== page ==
Your reaction to capacity and seasonal traffic variations becomes much more nimble with cloud computing solutions, as you can script server spinups to match capacity and growth needs. In fact you can implement auto-scaling as well, setting rules and thresholds to bring additional capacity online – or offline – automatically as traffic dictates.
In order to be able to do proper capacity planning, you need good data. Pageviews and visits per day can come from your analytics package, but you’ll also need more complex metrics on what your servers are doing over time. Packages like Cacti, Munin, Ganglia, OpenNMS or Zenoss can provide you with very useful data collection with very little overhead to the server. With these in place, you can view load average, memory & disk usage, database or webserver threads and correlate all that data back to your application. What’s more with time-based data and graphs, you can compare changes to application change management and deployment data, to determine how new code rollouts affect capacity requirements.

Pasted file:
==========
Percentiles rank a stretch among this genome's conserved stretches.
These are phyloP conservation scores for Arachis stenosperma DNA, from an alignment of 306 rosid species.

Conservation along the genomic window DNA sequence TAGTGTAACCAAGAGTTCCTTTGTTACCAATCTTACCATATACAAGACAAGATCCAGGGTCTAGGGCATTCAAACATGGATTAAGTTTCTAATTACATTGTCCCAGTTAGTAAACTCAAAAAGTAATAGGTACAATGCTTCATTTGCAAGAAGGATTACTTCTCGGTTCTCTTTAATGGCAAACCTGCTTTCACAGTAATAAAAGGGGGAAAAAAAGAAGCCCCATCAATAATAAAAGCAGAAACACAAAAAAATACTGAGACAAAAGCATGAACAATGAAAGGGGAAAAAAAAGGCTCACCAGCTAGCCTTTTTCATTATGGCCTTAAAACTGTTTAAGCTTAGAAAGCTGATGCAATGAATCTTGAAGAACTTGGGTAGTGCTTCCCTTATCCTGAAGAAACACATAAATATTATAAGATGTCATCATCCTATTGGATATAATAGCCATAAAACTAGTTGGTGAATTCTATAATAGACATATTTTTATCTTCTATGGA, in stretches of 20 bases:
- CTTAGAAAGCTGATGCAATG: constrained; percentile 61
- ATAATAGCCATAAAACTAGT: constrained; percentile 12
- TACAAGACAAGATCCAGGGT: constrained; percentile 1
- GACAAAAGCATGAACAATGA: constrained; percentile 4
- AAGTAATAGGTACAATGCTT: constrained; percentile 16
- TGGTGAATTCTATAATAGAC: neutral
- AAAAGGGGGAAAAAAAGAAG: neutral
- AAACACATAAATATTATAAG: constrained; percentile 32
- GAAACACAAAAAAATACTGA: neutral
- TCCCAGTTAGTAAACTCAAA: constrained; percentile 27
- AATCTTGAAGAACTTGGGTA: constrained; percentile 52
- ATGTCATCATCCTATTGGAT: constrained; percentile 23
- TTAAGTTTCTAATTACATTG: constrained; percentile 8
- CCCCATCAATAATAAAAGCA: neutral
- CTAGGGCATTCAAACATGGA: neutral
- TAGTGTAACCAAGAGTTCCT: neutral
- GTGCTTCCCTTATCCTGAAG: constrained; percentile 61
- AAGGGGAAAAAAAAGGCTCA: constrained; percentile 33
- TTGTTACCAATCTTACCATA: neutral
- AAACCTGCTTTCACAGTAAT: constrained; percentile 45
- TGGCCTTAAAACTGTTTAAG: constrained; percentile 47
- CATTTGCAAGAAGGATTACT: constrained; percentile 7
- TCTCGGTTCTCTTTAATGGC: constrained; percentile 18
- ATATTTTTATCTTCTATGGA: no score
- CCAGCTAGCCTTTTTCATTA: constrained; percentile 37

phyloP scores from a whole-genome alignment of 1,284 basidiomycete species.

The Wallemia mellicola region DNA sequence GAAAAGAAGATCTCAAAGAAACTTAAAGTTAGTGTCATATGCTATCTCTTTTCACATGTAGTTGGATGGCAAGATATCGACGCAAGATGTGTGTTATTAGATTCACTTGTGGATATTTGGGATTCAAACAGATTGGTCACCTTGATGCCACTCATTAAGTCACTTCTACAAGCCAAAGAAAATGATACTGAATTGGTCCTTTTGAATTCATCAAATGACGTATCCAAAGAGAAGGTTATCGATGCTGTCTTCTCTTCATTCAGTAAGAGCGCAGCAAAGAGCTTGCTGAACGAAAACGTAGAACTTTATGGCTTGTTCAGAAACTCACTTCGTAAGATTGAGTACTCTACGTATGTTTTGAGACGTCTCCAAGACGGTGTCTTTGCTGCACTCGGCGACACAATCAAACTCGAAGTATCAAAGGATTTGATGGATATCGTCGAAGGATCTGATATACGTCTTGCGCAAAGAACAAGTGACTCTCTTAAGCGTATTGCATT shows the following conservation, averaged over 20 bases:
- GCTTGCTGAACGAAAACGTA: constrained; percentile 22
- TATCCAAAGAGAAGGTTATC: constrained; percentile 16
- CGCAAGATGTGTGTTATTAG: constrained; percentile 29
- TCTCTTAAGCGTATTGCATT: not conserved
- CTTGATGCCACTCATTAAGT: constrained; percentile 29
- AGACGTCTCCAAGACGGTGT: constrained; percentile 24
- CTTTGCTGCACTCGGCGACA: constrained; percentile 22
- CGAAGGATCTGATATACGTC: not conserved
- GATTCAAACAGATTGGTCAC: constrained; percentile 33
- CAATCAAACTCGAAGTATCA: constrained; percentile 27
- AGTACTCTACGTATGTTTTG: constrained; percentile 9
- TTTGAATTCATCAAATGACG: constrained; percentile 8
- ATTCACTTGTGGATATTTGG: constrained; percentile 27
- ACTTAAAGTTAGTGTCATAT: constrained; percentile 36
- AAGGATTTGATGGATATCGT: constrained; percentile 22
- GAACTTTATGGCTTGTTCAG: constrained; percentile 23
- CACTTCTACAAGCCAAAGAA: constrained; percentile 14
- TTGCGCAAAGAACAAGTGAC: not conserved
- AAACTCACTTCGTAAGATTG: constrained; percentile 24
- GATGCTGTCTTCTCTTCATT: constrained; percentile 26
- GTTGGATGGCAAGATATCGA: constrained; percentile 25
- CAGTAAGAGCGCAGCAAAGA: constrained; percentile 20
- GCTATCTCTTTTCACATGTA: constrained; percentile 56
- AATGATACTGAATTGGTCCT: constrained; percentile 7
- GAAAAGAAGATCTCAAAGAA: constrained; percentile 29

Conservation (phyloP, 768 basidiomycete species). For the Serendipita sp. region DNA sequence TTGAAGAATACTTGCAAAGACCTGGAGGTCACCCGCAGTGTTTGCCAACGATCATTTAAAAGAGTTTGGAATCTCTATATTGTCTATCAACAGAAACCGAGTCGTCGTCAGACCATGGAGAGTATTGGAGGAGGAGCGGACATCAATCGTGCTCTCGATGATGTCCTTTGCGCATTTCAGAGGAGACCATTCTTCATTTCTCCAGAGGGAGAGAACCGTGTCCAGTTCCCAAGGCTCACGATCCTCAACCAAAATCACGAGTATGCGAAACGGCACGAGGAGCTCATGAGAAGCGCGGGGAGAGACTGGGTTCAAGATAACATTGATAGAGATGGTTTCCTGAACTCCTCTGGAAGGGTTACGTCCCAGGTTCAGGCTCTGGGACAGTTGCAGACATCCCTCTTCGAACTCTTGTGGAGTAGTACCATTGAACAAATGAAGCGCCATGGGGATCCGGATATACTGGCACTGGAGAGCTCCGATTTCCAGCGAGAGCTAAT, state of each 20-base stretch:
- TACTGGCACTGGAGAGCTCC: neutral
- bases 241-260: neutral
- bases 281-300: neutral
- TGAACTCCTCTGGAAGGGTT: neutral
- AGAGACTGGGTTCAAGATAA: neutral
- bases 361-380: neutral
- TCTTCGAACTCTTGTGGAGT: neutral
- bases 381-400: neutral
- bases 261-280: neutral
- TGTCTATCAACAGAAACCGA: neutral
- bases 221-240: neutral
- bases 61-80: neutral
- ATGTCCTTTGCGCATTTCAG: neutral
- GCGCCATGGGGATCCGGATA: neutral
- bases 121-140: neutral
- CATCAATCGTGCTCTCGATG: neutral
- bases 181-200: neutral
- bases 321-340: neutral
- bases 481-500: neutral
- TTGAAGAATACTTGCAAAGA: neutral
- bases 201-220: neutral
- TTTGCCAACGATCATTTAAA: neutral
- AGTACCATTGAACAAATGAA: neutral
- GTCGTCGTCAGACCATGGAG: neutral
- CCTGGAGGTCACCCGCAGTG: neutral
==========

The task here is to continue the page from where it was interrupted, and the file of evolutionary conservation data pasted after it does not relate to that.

Sean Hull asks about Capacity Planning on Quora.
Stress testing applications is like putting a car through crash tests, wear and tear tests, and performance tests. It’s about finding the leaks, and bottlenecks before they become a limitation to growth. In fact, stress testing is a big part of capacity planning.
There are a few different ways to stress test a web application. You can start at the database side of the house itself, and just stress test the queries your application uses. There are benchmarking tools included with MySQL such as mysqlslap which allow you to run a query or sets of queries repeated times against the database. You can also run them in parallel and in large batches together. All of these methods are an effort to push the limit and find out when the server can handle no more.